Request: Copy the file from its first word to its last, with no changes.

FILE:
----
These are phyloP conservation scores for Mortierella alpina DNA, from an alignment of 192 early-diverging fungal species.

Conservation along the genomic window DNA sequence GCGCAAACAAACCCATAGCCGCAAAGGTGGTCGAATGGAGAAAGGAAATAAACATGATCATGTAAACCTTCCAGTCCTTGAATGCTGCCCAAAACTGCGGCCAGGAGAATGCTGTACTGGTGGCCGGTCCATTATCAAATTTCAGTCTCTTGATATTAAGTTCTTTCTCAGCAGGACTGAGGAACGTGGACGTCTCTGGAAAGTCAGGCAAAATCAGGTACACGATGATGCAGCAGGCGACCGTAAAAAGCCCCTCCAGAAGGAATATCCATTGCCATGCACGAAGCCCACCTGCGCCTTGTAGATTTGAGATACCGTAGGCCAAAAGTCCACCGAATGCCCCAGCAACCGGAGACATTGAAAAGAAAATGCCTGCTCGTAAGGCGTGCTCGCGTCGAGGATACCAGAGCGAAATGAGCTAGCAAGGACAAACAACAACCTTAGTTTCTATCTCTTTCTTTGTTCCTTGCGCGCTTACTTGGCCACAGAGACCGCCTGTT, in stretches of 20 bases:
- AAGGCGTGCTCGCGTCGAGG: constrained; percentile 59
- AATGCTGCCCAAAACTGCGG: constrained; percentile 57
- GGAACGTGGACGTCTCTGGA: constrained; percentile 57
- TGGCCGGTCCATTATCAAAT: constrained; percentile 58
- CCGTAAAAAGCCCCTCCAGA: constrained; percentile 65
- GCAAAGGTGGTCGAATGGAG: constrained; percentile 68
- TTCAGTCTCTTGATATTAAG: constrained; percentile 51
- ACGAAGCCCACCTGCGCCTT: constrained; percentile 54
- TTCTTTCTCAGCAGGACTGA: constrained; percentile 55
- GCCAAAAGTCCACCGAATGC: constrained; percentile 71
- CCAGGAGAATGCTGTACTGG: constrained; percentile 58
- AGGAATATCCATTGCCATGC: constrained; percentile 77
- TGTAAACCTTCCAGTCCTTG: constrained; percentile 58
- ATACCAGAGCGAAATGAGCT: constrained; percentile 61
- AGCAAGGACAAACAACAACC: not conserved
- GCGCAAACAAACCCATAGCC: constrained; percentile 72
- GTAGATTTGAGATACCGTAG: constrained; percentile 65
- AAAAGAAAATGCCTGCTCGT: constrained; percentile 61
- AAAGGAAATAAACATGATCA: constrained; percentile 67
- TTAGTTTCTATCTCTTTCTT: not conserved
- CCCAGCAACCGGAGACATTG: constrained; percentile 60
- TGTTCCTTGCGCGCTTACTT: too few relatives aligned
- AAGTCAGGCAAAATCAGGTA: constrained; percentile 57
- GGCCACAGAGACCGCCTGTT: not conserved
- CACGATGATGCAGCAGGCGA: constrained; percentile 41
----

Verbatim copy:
These are phyloP conservation scores for Mortierella alpina DNA, from an alignment of 192 early-diverging fungal species.

Conservation along the genomic window DNA sequence GCGCAAACAAACCCATAGCCGCAAAGGTGGTCGAATGGAGAAAGGAAATAAACATGATCATGTAAACCTTCCAGTCCTTGAATGCTGCCCAAAACTGCGGCCAGGAGAATGCTGTACTGGTGGCCGGTCCATTATCAAATTTCAGTCTCTTGATATTAAGTTCTTTCTCAGCAGGACTGAGGAACGTGGACGTCTCTGGAAAGTCAGGCAAAATCAGGTACACGATGATGCAGCAGGCGACCGTAAAAAGCCCCTCCAGAAGGAATATCCATTGCCATGCACGAAGCCCACCTGCGCCTTGTAGATTTGAGATACCGTAGGCCAAAAGTCCACCGAATGCCCCAGCAACCGGAGACATTGAAAAGAAAATGCCTGCTCGTAAGGCGTGCTCGCGTCGAGGATACCAGAGCGAAATGAGCTAGCAAGGACAAACAACAACCTTAGTTTCTATCTCTTTCTTTGTTCCTTGCGCGCTTACTTGGCCACAGAGACCGCCTGTT, in stretches of 20 bases:
- AAGGCGTGCTCGCGTCGAGG: constrained; percentile 59
- AATGCTGCCCAAAACTGCGG: constrained; percentile 57
- GGAACGTGGACGTCTCTGGA: constrained; percentile 57
- TGGCCGGTCCATTATCAAAT: constrained; percentile 58
- CCGTAAAAAGCCCCTCCAGA: constrained; percentile 65
- GCAAAGGTGGTCGAATGGAG: constrained; percentile 68
- TTCAGTCTCTTGATATTAAG: constrained; percentile 51
- ACGAAGCCCACCTGCGCCTT: constrained; percentile 54
- TTCTTTCTCAGCAGGACTGA: constrained; percentile 55
- GCCAAAAGTCCACCGAATGC: constrained; percentile 71
- CCAGGAGAATGCTGTACTGG: constrained; percentile 58
- AGGAATATCCATTGCCATGC: constrained; percentile 77
- TGTAAACCTTCCAGTCCTTG: constrained; percentile 58
- ATACCAGAGCGAAATGAGCT: constrained; percentile 61
- AGCAAGGACAAACAACAACC: not conserved
- GCGCAAACAAACCCATAGCC: constrained; percentile 72
- GTAGATTTGAGATACCGTAG: constrained; percentile 65
- AAAAGAAAATGCCTGCTCGT: constrained; percentile 61
- AAAGGAAATAAACATGATCA: constrained; percentile 67
- TTAGTTTCTATCTCTTTCTT: not conserved
- CCCAGCAACCGGAGACATTG: constrained; percentile 60
- TGTTCCTTGCGCGCTTACTT: too few relatives aligned
- AAGTCAGGCAAAATCAGGTA: constrained; percentile 57
- GGCCACAGAGACCGCCTGTT: not conserved
- CACGATGATGCAGCAGGCGA: constrained; percentile 41